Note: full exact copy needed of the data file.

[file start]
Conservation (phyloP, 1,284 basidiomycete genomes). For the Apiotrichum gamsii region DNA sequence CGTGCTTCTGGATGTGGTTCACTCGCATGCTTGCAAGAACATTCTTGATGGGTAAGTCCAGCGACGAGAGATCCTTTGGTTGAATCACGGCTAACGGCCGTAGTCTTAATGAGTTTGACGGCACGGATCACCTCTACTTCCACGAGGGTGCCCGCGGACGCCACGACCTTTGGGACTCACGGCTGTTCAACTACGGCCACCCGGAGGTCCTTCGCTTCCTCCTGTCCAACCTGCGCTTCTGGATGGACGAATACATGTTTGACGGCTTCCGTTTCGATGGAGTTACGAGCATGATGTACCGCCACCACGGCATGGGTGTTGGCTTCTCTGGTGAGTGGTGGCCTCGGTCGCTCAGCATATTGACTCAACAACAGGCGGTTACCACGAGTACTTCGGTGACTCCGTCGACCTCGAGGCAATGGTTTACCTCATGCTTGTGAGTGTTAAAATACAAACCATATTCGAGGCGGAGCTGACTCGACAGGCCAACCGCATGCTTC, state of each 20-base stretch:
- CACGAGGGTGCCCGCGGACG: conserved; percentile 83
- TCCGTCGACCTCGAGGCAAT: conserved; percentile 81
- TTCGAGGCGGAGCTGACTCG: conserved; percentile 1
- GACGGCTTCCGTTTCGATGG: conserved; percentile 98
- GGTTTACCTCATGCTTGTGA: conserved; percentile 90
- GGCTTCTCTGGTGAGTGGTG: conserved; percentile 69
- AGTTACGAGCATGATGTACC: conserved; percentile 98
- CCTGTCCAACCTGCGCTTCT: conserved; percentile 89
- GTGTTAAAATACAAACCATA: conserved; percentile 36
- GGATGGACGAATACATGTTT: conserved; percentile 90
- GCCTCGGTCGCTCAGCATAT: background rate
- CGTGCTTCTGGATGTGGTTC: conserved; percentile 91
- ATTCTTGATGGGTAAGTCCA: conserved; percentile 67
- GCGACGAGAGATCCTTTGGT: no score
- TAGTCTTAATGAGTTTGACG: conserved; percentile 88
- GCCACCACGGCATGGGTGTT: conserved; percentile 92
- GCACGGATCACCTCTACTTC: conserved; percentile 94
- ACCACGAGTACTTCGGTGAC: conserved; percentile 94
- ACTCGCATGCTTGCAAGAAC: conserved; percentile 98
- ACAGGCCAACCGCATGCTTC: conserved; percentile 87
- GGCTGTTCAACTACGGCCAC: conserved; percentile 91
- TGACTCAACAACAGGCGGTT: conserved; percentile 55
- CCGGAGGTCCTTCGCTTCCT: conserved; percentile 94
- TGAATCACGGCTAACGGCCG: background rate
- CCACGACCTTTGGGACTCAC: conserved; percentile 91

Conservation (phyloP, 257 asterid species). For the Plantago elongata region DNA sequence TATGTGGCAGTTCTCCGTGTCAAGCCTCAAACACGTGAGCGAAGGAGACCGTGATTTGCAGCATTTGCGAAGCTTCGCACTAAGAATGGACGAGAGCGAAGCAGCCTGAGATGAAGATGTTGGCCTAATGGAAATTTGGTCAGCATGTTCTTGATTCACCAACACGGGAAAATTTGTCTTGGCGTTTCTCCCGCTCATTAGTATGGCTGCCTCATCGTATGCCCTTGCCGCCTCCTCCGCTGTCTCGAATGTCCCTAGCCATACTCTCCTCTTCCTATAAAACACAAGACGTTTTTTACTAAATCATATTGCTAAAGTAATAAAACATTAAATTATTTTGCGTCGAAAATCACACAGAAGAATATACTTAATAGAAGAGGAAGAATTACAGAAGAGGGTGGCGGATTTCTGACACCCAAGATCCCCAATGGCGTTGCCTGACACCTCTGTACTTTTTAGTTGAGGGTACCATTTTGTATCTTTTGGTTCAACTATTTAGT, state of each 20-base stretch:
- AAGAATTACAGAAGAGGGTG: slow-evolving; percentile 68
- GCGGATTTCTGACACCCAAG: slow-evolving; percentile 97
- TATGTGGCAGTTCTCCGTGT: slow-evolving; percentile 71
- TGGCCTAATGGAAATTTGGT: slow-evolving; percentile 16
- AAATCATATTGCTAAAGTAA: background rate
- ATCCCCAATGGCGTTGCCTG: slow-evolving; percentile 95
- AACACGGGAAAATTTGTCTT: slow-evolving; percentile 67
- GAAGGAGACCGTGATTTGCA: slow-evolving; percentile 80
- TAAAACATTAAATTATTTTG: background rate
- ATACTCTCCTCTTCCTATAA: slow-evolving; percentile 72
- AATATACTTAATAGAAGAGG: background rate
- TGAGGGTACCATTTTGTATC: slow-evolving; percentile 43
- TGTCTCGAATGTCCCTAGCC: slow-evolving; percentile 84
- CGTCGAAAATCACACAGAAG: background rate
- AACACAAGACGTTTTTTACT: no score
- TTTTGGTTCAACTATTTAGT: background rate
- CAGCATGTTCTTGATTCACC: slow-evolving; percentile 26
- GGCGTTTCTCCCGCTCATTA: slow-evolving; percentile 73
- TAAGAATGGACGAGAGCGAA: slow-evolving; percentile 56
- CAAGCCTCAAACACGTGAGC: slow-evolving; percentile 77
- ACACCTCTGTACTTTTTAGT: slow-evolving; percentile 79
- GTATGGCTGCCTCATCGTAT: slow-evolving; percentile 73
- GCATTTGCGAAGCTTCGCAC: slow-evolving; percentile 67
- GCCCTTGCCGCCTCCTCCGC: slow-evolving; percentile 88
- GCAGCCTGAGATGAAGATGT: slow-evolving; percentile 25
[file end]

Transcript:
Conservation (phyloP, 1,284 basidiomycete genomes). For the Apiotrichum gamsii region DNA sequence CGTGCTTCTGGATGTGGTTCACTCGCATGCTTGCAAGAACATTCTTGATGGGTAAGTCCAGCGACGAGAGATCCTTTGGTTGAATCACGGCTAACGGCCGTAGTCTTAATGAGTTTGACGGCACGGATCACCTCTACTTCCACGAGGGTGCCCGCGGACGCCACGACCTTTGGGACTCACGGCTGTTCAACTACGGCCACCCGGAGGTCCTTCGCTTCCTCCTGTCCAACCTGCGCTTCTGGATGGACGAATACATGTTTGACGGCTTCCGTTTCGATGGAGTTACGAGCATGATGTACCGCCACCACGGCATGGGTGTTGGCTTCTCTGGTGAGTGGTGGCCTCGGTCGCTCAGCATATTGACTCAACAACAGGCGGTTACCACGAGTACTTCGGTGACTCCGTCGACCTCGAGGCAATGGTTTACCTCATGCTTGTGAGTGTTAAAATACAAACCATATTCGAGGCGGAGCTGACTCGACAGGCCAACCGCATGCTTC, state of each 20-base stretch:
- CACGAGGGTGCCCGCGGACG: conserved; percentile 83
- TCCGTCGACCTCGAGGCAAT: conserved; percentile 81
- TTCGAGGCGGAGCTGACTCG: conserved; percentile 1
- GACGGCTTCCGTTTCGATGG: conserved; percentile 98
- GGTTTACCTCATGCTTGTGA: conserved; percentile 90
- GGCTTCTCTGGTGAGTGGTG: conserved; percentile 69
- AGTTACGAGCATGATGTACC: conserved; percentile 98
- CCTGTCCAACCTGCGCTTCT: conserved; percentile 89
- GTGTTAAAATACAAACCATA: conserved; percentile 36
- GGATGGACGAATACATGTTT: conserved; percentile 90
- GCCTCGGTCGCTCAGCATAT: background rate
- CGTGCTTCTGGATGTGGTTC: conserved; percentile 91
- ATTCTTGATGGGTAAGTCCA: conserved; percentile 67
- GCGACGAGAGATCCTTTGGT: no score
- TAGTCTTAATGAGTTTGACG: conserved; percentile 88
- GCCACCACGGCATGGGTGTT: conserved; percentile 92
- GCACGGATCACCTCTACTTC: conserved; percentile 94
- ACCACGAGTACTTCGGTGAC: conserved; percentile 94
- ACTCGCATGCTTGCAAGAAC: conserved; percentile 98
- ACAGGCCAACCGCATGCTTC: conserved; percentile 87
- GGCTGTTCAACTACGGCCAC: conserved; percentile 91
- TGACTCAACAACAGGCGGTT: conserved; percentile 55
- CCGGAGGTCCTTCGCTTCCT: conserved; percentile 94
- TGAATCACGGCTAACGGCCG: background rate
- CCACGACCTTTGGGACTCAC: conserved; percentile 91

Conservation (phyloP, 257 asterid species). For the Plantago elongata region DNA sequence TATGTGGCAGTTCTCCGTGTCAAGCCTCAAACACGTGAGCGAAGGAGACCGTGATTTGCAGCATTTGCGAAGCTTCGCACTAAGAATGGACGAGAGCGAAGCAGCCTGAGATGAAGATGTTGGCCTAATGGAAATTTGGTCAGCATGTTCTTGATTCACCAACACGGGAAAATTTGTCTTGGCGTTTCTCCCGCTCATTAGTATGGCTGCCTCATCGTATGCCCTTGCCGCCTCCTCCGCTGTCTCGAATGTCCCTAGCCATACTCTCCTCTTCCTATAAAACACAAGACGTTTTTTACTAAATCATATTGCTAAAGTAATAAAACATTAAATTATTTTGCGTCGAAAATCACACAGAAGAATATACTTAATAGAAGAGGAAGAATTACAGAAGAGGGTGGCGGATTTCTGACACCCAAGATCCCCAATGGCGTTGCCTGACACCTCTGTACTTTTTAGTTGAGGGTACCATTTTGTATCTTTTGGTTCAACTATTTAGT, state of each 20-base stretch:
- AAGAATTACAGAAGAGGGTG: slow-evolving; percentile 68
- GCGGATTTCTGACACCCAAG: slow-evolving; percentile 97
- TATGTGGCAGTTCTCCGTGT: slow-evolving; percentile 71
- TGGCCTAATGGAAATTTGGT: slow-evolving; percentile 16
- AAATCATATTGCTAAAGTAA: background rate
- ATCCCCAATGGCGTTGCCTG: slow-evolving; percentile 95
- AACACGGGAAAATTTGTCTT: slow-evolving; percentile 67
- GAAGGAGACCGTGATTTGCA: slow-evolving; percentile 80
- TAAAACATTAAATTATTTTG: background rate
- ATACTCTCCTCTTCCTATAA: slow-evolving; percentile 72
- AATATACTTAATAGAAGAGG: background rate
- TGAGGGTACCATTTTGTATC: slow-evolving; percentile 43
- TGTCTCGAATGTCCCTAGCC: slow-evolving; percentile 84
- CGTCGAAAATCACACAGAAG: background rate
- AACACAAGACGTTTTTTACT: no score
- TTTTGGTTCAACTATTTAGT: background rate
- CAGCATGTTCTTGATTCACC: slow-evolving; percentile 26
- GGCGTTTCTCCCGCTCATTA: slow-evolving; percentile 73
- TAAGAATGGACGAGAGCGAA: slow-evolving; percentile 56
- CAAGCCTCAAACACGTGAGC: slow-evolving; percentile 77
- ACACCTCTGTACTTTTTAGT: slow-evolving; percentile 79
- GTATGGCTGCCTCATCGTAT: slow-evolving; percentile 73
- GCATTTGCGAAGCTTCGCAC: slow-evolving; percentile 67
- GCCCTTGCCGCCTCCTCCGC: slow-evolving; percentile 88
- GCAGCCTGAGATGAAGATGT: slow-evolving; percentile 25